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New York, Vermont, New Hampshire, Maine, Massachusetts, Rhode Island, Connecticut, Pennsylvania, New Jersey, Delaware, Maryland, Washington D.C.

Northeast & New England Long Range Weather Forecast for
June 28th, 2017 - August 23rd, 2017

Includes New York, Vermont, New Hampshire, Maine, Massachusetts, Rhode Island, Connecticut, Pennsylvania, New Jersey, Delaware, Maryland, Washington D.C.

Farmers' Almanac's long range weather predictions are available here for 2 months and if you sign up for a FREE account with us, we'll give you 4 months!

NEW! Get the next 365 days of our famous Long-Range Weather Forecast for less than $10 per year with a Farmers' Almanac Premium Membership »

June 2017

28th-30th. Scattered showers/thunderstorms, then fair.

July 2017

1st-3rd. Fair skies.
4th-7th. Nature provides her own fireworks for the Independence Day holiday; heavy thunderstorms followed by a return to fair skies; pleasant conditions.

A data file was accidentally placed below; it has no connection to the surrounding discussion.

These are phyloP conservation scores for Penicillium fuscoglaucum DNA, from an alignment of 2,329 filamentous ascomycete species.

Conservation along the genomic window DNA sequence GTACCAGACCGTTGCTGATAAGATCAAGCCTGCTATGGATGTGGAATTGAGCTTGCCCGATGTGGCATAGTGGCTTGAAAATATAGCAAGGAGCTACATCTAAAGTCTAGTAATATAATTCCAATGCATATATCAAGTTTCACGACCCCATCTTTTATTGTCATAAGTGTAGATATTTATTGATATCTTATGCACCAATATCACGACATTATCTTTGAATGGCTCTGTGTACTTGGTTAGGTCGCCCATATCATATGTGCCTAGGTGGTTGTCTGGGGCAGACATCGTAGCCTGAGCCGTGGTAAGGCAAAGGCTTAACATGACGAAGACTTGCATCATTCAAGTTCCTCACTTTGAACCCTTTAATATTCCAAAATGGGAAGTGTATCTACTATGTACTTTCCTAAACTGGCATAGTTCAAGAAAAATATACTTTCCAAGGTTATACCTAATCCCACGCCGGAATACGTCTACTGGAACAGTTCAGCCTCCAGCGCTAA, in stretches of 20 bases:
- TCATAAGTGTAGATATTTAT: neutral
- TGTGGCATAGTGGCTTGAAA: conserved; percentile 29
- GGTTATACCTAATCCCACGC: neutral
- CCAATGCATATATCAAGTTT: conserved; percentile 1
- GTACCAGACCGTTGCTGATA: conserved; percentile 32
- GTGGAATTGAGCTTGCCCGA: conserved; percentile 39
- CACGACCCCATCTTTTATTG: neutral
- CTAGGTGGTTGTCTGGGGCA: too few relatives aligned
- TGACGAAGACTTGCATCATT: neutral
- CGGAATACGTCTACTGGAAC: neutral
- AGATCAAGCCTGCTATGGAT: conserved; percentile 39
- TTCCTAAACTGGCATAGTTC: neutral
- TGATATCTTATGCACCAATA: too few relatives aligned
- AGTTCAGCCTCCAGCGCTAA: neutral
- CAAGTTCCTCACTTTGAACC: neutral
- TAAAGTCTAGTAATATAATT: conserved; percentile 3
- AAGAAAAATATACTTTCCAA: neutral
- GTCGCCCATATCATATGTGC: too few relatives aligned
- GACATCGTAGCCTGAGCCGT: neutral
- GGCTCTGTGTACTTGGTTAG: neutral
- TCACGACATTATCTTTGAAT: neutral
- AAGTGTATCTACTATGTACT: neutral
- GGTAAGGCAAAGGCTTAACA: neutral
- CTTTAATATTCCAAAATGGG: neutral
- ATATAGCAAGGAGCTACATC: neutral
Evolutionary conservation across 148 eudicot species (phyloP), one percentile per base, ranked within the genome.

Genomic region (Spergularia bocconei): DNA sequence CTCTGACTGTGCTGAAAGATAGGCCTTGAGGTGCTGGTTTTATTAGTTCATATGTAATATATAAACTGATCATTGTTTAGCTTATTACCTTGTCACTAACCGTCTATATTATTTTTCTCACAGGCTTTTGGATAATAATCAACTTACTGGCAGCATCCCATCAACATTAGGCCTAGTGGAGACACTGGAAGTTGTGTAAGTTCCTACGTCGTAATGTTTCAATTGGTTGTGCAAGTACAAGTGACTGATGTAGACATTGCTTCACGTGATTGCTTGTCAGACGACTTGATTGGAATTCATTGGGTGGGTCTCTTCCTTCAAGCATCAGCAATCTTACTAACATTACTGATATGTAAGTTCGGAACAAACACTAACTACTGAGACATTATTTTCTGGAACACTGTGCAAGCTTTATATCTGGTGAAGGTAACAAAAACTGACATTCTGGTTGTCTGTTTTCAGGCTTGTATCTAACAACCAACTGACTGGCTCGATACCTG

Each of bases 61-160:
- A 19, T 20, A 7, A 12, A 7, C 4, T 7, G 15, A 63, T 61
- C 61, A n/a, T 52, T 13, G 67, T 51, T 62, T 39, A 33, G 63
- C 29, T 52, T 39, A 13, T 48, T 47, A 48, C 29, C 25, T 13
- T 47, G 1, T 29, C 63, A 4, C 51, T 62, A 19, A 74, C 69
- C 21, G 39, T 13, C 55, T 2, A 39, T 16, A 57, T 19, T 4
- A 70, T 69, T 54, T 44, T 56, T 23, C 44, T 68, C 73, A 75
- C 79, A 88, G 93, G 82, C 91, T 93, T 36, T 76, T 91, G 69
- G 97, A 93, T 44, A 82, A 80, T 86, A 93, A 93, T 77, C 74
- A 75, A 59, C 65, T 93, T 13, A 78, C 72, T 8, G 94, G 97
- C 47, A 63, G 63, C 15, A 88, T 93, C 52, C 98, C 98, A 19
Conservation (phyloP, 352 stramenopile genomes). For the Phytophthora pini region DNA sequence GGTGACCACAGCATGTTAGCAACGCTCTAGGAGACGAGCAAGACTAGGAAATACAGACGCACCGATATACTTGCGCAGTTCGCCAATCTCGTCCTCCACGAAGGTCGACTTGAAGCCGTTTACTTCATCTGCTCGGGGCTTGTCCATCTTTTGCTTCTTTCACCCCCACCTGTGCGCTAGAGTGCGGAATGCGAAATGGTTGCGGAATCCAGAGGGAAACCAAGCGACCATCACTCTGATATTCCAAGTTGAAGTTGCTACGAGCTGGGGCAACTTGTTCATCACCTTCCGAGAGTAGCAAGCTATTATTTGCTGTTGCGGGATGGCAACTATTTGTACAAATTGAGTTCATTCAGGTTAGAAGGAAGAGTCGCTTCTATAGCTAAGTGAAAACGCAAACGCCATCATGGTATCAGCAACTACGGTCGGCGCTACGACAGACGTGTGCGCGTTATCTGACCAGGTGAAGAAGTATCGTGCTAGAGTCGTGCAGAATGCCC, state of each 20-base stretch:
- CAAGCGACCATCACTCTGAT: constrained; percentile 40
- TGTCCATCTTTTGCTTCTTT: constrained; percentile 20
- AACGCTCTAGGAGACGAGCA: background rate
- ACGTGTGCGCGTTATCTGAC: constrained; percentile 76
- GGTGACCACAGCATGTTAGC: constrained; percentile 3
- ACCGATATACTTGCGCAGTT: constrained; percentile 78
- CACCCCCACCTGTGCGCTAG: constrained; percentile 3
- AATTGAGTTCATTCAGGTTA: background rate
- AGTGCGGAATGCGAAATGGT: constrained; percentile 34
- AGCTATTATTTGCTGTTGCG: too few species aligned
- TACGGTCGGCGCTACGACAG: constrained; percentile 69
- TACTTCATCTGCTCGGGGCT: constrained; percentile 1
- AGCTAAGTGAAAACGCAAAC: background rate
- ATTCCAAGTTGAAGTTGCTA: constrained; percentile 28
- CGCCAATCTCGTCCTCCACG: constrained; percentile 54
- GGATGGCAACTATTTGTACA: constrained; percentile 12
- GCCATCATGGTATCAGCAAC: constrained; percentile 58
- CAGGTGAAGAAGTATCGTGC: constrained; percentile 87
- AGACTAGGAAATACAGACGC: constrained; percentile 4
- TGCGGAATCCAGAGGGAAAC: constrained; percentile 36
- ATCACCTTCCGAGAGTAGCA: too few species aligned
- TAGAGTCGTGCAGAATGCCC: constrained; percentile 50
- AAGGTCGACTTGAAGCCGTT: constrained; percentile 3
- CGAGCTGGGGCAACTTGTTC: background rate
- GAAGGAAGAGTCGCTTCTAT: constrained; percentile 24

8th-11th. Windy and rather wet.
12th-15th. Fair and pleasant for New England; drying out and turning progressively hotter for Southeast New York, Pennsylvania, New Jersey, Maryland, and Delaware.
16th-19th. Scattered thunderstorms.
20th-23rd. Mostly fair weather.
24th-27th. Scattered showers are followed by fair skies.
28th-31st. Changeable skies; mixed sun and clouds with perhaps a passing shower.

August 2017

1st-3rd. Thunderstorms followed by fair weather.
4th-7th. Turning unsettled/wet.
8th-11th. Becoming fair and windy.
12th-15th. Hit-or-miss locally strong thunderstorms.
16th-19th. Locally heavy rain is concentrated over Maryland and Delaware. Meanwhile, Pennsylvania, most of New Jersey, New York, and New England enjoy a pleasant spell of weather.
20th-23rd. Lingering rain clouds might eclipse the solar eclipse on the 21st. Wet, then fair skies return.

Even more long range weather forecasts and timely information are available in the current edition of the Farmers' Almanac. Learn where to buy a copy or click here or to buy one online.

If you notice a hole in the upper left-hand corner of your Farmers' Almanac, don't return it to the store! That hole isn't a defect; it's a part of history. Starting with the first edition of the Farmers' Almanac in 1818, readers used to nail holes into the corners to hang it up in their homes, barns, and outhouses (to provide both reading material and toilet paper). In 1919, the Almanac's publishers began pre-drilling holes in the corners to make it even easier for readers to keep all of that invaluable information (and paper) handy.

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